I have a female student with low self-esteem who will not accept that she is improving. I keep praising her to little effect. The problem is deep rooted and stems from her troubled relationship with her parents and her experience at her last school. I am uncertain what to do. I have seen this happen before and I am determined not to let it happen again.
I recently attended a training day where this issue was raised. The problem is this; you are praising your insecure pupil in the same way you praise others.
If you say "well done" to a confident pupil, he or she just feels more confident. But if you say the same thing to someone with low self-esteem, it has no impact at all. It can't be me, he or she thinks; I'm a failure and I know it because I have evidence of my failure.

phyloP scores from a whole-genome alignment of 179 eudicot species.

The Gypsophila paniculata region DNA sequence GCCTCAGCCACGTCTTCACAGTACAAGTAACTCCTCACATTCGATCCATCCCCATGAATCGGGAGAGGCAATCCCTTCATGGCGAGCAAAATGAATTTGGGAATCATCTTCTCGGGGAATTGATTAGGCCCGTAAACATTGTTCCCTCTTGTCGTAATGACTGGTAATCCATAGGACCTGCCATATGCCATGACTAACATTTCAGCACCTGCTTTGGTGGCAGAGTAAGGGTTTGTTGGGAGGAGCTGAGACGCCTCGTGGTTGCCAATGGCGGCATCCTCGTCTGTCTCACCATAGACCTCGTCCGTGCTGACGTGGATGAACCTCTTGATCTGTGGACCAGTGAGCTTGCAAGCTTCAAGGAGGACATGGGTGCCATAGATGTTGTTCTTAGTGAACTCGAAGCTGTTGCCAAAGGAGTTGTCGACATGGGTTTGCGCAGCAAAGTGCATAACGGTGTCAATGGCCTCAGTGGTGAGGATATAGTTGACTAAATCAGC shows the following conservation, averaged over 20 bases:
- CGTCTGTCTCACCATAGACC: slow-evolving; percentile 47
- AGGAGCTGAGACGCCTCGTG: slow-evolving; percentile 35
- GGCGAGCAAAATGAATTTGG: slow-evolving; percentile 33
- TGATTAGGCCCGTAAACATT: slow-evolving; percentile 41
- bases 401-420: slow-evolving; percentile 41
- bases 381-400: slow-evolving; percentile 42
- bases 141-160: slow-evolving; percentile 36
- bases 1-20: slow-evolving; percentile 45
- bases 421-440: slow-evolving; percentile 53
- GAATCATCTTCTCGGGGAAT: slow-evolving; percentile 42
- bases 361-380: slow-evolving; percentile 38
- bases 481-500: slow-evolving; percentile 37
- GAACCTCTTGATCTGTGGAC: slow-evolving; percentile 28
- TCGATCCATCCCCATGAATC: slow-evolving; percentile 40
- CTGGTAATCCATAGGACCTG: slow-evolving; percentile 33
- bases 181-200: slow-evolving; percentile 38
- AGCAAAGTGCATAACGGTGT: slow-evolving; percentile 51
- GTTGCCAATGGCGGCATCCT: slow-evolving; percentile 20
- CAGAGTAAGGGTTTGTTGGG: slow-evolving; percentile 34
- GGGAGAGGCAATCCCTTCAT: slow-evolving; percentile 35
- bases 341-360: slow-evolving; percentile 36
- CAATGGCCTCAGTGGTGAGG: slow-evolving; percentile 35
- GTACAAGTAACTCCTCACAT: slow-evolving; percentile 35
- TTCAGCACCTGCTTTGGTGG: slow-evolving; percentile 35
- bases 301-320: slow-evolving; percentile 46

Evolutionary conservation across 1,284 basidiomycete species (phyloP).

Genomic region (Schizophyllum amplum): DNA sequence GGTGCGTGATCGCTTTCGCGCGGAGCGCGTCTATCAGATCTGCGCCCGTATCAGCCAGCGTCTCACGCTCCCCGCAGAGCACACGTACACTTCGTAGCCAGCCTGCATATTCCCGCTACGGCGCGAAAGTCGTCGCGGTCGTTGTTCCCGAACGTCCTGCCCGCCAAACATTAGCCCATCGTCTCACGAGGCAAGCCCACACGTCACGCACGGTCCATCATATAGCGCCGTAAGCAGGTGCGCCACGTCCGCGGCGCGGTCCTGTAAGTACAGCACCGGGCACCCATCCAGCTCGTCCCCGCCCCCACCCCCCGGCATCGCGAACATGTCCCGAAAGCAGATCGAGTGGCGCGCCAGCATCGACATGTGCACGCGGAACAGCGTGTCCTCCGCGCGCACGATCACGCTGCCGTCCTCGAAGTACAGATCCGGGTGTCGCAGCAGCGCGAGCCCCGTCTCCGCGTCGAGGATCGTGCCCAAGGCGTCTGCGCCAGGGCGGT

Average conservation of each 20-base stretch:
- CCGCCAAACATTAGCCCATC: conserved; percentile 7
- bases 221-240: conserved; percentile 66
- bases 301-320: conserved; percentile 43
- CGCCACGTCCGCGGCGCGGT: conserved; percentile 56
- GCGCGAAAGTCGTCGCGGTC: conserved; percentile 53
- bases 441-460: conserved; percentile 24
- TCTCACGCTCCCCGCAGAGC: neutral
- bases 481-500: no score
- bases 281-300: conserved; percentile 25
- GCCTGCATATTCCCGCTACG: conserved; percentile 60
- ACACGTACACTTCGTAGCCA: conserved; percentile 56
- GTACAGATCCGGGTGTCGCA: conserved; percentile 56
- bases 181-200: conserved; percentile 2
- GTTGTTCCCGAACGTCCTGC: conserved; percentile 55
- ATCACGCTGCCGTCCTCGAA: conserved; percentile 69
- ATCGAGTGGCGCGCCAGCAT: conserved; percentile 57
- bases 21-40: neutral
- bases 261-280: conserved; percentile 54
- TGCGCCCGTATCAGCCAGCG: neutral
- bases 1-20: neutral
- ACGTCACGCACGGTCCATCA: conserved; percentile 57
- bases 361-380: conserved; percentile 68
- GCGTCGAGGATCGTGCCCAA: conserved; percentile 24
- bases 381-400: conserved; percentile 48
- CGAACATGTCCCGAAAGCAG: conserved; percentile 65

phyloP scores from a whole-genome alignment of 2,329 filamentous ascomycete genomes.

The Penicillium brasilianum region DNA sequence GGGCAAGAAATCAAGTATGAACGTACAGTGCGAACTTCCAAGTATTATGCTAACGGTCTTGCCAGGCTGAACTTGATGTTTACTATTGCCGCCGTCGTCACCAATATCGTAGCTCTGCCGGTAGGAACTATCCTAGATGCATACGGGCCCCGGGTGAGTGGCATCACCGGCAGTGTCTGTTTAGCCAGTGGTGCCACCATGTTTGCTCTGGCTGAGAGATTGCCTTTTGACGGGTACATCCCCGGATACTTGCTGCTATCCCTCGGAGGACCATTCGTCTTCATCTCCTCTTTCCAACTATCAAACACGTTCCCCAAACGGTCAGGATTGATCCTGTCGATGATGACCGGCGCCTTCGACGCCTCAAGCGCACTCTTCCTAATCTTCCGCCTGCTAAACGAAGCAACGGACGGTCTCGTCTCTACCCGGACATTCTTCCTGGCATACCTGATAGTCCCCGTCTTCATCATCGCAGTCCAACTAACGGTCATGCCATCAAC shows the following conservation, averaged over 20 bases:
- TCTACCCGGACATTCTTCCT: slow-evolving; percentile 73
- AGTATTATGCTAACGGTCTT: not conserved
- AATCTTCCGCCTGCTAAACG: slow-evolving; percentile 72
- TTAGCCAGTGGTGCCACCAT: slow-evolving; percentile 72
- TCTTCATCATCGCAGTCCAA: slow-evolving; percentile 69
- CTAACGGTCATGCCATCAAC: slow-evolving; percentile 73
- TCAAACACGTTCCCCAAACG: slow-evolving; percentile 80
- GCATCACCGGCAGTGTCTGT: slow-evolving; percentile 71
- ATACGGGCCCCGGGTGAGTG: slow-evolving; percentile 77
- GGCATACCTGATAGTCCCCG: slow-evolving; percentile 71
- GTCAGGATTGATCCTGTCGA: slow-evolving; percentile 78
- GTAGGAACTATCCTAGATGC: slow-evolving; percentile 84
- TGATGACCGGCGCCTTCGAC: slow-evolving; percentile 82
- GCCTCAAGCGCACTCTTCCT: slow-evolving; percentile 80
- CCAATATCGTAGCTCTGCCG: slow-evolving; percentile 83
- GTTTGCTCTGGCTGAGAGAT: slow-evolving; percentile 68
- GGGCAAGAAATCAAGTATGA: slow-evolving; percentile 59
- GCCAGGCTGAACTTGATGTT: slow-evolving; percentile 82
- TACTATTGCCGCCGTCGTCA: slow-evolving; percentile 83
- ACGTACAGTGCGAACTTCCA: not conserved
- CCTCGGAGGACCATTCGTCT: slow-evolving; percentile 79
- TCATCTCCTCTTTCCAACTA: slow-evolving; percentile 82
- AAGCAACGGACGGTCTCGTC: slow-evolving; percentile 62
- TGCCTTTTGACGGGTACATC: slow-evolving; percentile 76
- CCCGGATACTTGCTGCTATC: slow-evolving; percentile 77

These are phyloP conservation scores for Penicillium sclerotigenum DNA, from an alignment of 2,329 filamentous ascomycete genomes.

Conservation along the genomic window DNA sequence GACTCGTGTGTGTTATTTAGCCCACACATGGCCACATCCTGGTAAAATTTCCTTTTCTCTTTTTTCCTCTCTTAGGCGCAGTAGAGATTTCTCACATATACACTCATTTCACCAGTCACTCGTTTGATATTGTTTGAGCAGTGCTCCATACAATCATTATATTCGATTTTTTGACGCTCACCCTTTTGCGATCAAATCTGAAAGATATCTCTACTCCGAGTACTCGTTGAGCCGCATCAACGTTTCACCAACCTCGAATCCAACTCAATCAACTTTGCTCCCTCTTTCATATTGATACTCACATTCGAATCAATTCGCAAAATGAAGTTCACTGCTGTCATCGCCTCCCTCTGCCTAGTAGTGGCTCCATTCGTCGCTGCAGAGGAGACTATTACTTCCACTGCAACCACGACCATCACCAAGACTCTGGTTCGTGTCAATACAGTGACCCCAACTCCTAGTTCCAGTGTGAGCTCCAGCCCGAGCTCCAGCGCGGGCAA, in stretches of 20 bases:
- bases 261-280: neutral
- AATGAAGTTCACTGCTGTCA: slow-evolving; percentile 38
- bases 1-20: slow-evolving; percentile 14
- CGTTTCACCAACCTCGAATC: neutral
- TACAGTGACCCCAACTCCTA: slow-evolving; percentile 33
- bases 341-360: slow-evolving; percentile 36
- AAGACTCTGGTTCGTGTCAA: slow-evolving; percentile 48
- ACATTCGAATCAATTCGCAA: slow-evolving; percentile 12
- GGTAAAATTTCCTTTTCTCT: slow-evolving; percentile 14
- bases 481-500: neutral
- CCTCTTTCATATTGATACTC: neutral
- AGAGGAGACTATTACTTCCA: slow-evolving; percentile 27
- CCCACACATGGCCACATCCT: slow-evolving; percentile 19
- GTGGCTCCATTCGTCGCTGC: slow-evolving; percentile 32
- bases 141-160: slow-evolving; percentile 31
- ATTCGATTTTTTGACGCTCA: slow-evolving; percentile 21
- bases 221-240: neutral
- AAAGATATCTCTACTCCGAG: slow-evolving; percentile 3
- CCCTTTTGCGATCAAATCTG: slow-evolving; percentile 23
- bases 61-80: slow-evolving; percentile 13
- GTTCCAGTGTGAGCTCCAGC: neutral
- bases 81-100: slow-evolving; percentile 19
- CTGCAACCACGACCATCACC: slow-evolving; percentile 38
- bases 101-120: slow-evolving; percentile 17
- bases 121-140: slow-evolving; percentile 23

You simply have to be more precise with those with low self-esteem and you have to accept that you can't turn them around with one well-meaning phrase. It is important that you direct their attention to precisely what part of their work has warranted your praise.
Use previous work to measure the improvement and by doing so, you make the idea of improvement unequivocal. Be sure to record this improvement, too, because on another day the same pupil may easily believe it didn't happen.
But that is just the beginning. Remember that trying to come back from failure is like walking through estuary mud.
Dilemmas should be emailed to Donald Short at firstname.lastname@example.org